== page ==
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Exact differential

  1. Sep 2, 2007 #1
    how would i show that this is the exact differential

    z=xy-y+lnx+2
    dz= (y+ 0)dx + (x-1)dy (i hope the total differential is right)

    so how would i show that dz is the exact differential ???
     
  2. jcsd
  3. Sep 2, 2007 #2

    quasar987

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    The definition of the total differential of a function f(x,y) is the expression

    [tex]df=\frac{\partial f}{\partial x}dx+\frac{\partial f}{\partial y}dy[/tex]

    Now with the z you're given, is the expression for dz correct? That is to say, is

    [tex]\frac{\partial z}{\partial x}=(y+0)[/tex]

    and

    [tex]\frac{\partial z}{\partial y}=(x-1)[/tex]

    ??
     
  4. Sep 2, 2007 #3
    i believe dz is correct because i used partial differentials to solve it, and i hope its correct
     
  5. Sep 2, 2007 #4

    quasar987

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    what is the derivative of ln(x)?
     
  6. Sep 3, 2007 #5

    HallsofIvy

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    Once you fixed the derivative of ln x thing, the fact that dz is the total derivative of z pretty much means it is an "exact" differential. That's the definition of "exact" differential!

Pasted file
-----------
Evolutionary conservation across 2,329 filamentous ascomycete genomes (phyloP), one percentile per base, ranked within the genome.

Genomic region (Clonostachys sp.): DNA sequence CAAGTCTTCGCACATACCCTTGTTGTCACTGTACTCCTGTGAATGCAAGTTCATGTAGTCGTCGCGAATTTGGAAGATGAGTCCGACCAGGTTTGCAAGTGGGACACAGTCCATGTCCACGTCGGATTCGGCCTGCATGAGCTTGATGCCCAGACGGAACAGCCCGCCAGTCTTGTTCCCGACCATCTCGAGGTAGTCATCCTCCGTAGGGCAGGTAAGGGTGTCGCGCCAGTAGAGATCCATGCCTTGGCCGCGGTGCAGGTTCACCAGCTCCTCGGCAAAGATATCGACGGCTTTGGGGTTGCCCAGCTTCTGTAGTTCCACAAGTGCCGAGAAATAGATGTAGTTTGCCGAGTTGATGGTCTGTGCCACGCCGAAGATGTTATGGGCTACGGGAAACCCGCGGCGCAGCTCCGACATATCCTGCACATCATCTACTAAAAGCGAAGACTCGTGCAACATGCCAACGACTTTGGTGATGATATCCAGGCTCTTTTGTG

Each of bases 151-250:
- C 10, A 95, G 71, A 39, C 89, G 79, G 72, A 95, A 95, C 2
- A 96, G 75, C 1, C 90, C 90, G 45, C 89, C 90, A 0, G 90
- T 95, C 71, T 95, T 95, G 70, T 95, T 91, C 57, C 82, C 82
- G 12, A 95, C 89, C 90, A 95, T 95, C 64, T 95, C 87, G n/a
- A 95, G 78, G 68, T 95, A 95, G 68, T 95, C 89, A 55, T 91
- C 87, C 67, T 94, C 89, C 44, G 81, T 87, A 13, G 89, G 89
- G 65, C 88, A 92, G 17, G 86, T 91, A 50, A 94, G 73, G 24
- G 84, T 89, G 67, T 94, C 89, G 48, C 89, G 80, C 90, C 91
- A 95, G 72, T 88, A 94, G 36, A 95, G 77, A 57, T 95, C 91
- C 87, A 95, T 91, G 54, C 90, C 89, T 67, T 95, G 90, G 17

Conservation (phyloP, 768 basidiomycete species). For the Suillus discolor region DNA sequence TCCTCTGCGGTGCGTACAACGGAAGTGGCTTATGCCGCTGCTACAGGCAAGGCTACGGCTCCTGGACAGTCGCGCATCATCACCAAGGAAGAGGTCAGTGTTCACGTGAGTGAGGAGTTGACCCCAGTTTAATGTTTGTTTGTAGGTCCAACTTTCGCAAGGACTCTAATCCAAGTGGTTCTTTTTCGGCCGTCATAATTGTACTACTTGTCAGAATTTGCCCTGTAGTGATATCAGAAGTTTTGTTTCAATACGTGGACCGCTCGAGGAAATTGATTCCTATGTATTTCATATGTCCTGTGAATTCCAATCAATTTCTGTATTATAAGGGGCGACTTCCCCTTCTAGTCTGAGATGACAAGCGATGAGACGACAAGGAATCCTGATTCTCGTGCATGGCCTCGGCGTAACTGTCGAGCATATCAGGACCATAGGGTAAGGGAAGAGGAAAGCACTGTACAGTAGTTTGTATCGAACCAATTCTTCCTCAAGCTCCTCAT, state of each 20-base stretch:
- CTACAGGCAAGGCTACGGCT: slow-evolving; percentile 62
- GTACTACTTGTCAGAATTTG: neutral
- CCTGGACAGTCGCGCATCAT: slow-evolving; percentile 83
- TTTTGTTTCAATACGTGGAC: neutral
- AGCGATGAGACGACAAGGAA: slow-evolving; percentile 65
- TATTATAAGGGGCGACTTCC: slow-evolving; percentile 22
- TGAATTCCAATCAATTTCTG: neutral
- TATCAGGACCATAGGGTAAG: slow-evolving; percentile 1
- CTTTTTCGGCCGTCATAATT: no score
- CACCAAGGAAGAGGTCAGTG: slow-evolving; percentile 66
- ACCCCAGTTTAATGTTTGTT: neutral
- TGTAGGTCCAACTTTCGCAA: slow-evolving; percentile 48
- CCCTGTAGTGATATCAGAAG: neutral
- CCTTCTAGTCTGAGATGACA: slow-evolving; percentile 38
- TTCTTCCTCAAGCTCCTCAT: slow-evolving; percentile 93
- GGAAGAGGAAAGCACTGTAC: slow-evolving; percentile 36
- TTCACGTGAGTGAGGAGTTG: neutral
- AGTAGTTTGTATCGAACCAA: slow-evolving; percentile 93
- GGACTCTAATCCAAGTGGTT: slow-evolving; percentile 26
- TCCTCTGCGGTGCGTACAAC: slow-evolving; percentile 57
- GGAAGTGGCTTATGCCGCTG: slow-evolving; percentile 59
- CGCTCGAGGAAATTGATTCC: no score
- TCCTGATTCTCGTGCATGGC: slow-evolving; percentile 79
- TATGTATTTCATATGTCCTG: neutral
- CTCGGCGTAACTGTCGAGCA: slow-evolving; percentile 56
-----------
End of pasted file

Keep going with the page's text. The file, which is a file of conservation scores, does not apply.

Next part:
7. Sep 3, 2007 #6
    thx and the derivative of lnx is just 1/x
     
  8. Sep 3, 2007 #7

    HallsofIvy

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    Yes.
    z=xy-y+lnx+2 so
    dz= (y+ 1/x)dx + (x-1)dy

    And that is an "exact" differential precisely because it is the differential of z.

    Now suppose you were given the differential form (y+ 1/x)dx+ (x- 1)dy without having been given z. How would you determine whether it was an exact differential?
    If
    [tex](y+ 1/x)= \frac{\partial z}{\partial x}[/tex]
    for some function z and
    [tex]x-1= \frac{\partial z}{\partial y}[/tex]
    then
    [tex]\frac{\partial(y+ 1/x)}{\partial y}= \frac{\partial^2 z}{\partial x\partial y}[/tex]
    and
    [tex]\frac{\partial(x-1)}{\partial x}= \frac{\partial^2 z}{\partial y\partial x}[/tex]
    and so must be equal. Fortunately, it is easy to see that each second derivative is 1 and so they are in fact equal.
    Okay, now, how would we find z? Knowing that
    [tex]x-1= \frac{\partial z}{\partial y}[/tex]
    integrating with respect to y (treating x as a constant) we get z= xy- y+ C, except that, since we are treating x as a constant, that "constant of integration", C, may depend on x: z= xy- y+ C(x). Differentiating that with respect to x,
    [tex]\frac{\partial z}{\partial x}= y+ C'(x)= y+ 1/x[/tex]
    Notice that the "y" terms cancel (it was the "cross condition" above that guarenteed that) and so we have C'(x)= 1/x. Then C(x)= ln(x)+ C where "C" now really is a constant.
    Any z(x,y)= xy- y+ ln(x)+ C satisfies dz= (y+ 1/x)dx+ (x-1)dy.
     
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